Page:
Three Obits…at Least March 19, 2008Posted by astralwicks in Blogging, britain, Culture, Films, india, Literature, Movies, Obituaries, Personal, Sri Lanka, Tribute, Writing.
Tags: anthony minghella, arthur c clarke, Obituaries, raghuvaran, RIP, science fiction
Anthnoy Minghella is no more. I saw his The English Patient, The Talented Mr.Ripley and an earlier film, his debut, called Truly, Madly, Deeply. He also made Cold Mountain which I have not seen. Only liked the later films. English Patient was grand, in scale and passions. The romance was scalding and the grand vision of the director is evident in every scene, shot and dialogue and yet after a while it over-whelmed, for the wrong reasons.
Not so with Truly, Madly, Deepy. A small film that has its heart in its place. Alan Rickman, more famous as a villain plays a ghost who comes to inhabit the world after his death; and departs once he is sure that his beloved has found new love and moved on. A small gem on love, loss, longing and moving on.
The Talented Mr. Ripley was his best (I have not seen Breaking and Entering). Jude Law, Matt Damon and Gwyneth Paltrow at their best. The age, the music, the easy charm of Law, the cold and ruthless Matt Damon, the sins, pleasures, guilt and helplessness of the characters will be an eternal pleasure.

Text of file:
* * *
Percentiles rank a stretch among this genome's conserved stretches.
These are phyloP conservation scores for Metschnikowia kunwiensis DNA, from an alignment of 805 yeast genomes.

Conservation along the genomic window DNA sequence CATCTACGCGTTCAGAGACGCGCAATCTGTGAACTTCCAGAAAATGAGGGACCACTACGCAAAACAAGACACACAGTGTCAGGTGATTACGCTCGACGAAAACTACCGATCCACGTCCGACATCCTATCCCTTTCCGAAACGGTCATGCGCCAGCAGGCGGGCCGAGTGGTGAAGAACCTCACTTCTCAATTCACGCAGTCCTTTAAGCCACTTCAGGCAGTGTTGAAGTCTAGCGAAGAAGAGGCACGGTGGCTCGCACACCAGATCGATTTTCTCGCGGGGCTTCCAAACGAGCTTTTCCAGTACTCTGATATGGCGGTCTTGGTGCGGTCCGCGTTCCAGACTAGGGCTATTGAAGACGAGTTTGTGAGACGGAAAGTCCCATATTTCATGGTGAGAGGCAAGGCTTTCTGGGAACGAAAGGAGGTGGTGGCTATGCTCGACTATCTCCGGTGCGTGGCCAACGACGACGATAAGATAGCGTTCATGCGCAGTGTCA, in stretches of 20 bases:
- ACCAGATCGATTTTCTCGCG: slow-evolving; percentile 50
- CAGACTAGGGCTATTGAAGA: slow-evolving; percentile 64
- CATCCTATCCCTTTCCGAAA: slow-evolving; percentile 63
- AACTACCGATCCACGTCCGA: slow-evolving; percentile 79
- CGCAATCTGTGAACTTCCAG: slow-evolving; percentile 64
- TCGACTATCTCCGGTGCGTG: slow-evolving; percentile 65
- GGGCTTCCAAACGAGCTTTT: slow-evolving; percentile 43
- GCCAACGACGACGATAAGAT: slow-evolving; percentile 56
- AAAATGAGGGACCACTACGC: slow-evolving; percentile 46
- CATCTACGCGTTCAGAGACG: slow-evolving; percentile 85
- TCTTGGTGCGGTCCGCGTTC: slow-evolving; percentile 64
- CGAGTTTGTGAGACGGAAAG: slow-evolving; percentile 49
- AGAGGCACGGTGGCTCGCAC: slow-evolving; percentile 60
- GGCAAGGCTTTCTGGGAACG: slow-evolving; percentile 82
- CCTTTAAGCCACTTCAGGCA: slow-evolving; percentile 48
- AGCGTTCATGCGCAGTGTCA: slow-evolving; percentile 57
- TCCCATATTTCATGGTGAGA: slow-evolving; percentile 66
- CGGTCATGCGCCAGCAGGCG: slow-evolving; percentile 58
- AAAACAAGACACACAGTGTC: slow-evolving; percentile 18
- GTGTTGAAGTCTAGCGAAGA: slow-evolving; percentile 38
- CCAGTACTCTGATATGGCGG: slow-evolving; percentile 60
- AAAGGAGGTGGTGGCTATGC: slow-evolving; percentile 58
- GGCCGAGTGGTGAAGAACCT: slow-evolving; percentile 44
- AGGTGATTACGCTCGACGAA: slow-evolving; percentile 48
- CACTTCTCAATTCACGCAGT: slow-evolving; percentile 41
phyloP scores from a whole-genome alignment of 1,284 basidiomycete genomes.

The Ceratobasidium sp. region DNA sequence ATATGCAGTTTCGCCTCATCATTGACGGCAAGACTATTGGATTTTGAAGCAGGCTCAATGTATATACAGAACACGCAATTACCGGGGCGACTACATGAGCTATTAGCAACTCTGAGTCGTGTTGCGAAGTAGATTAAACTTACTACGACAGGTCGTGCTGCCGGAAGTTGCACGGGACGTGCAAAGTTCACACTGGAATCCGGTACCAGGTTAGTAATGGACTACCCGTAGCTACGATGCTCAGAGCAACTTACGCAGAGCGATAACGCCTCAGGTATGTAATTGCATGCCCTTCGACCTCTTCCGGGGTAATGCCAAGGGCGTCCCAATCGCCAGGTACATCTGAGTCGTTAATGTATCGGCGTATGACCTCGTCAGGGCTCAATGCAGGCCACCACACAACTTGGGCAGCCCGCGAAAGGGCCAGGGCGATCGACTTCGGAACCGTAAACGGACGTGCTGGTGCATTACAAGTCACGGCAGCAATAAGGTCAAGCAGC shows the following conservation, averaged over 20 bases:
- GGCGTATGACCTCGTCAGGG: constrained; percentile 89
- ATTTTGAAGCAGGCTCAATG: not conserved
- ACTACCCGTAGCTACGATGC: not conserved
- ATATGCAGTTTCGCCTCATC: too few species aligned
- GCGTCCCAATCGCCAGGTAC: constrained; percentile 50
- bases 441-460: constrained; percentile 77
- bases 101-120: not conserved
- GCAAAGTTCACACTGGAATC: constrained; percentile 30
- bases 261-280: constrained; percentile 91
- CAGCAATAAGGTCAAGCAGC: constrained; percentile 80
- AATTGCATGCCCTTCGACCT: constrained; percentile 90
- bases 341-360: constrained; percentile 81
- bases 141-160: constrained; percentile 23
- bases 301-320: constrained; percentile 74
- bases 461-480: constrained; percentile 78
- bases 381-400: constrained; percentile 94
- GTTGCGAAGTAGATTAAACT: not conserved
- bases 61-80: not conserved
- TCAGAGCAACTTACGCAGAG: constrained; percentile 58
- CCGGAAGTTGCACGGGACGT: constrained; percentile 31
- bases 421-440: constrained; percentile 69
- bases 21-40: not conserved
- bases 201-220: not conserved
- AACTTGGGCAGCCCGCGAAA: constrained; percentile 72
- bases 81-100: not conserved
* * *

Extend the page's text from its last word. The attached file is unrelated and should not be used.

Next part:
Mr. Minghella RIP
Another from the film industry. This time it is in India. Raghuvaran first to prominence with Shiva – a violent take on the nexus between cops, criminals and politics set against a college environment. Raghuvaran was Bhavani – a brooding villain, dressed casually in jeans and an olive green shirt, carrying a hip-flask, watching cricket matches. His baritone made everybody swoon.
He was , in fact, also noticed in Mani Ratnam’s ‘Anjali’ as a patient father to a kid who is battling cancer. He also got typecast, playing villains with the same mannerisms, but if Shiva worked – it was also because of Raghuvaran as Bhavani.
Arthur C Clarke
The sci-fi author who settled in Sri Lanka finally touched base with the high heavens he always wrote about. A visionary author who predicted commercial space travel and the use of satellites in communication, died wishing for a peaceful Sri Lanka, his adopted country.
He is, of course, known to most of us for 2001: A Space Odyssey, the film that Stanley Kubrick made on the novel that Clarke wrote. In fact, it is based on Clarke’s short story called ‘The Sentinel’. The novel was published after the film, as both their developments progressed simultaneously.
Clarke had 3 Laws, which are
1. When a distinguished but elderly scientist states that something is possible, he is almost certainly right. When he states that something is impossible, he is very probably wrong.
2. The only way of discovering the limits of the possible is to venture a little way past them into the impossible.
3. Any sufficiently advanced technology is indistinguishable from magic.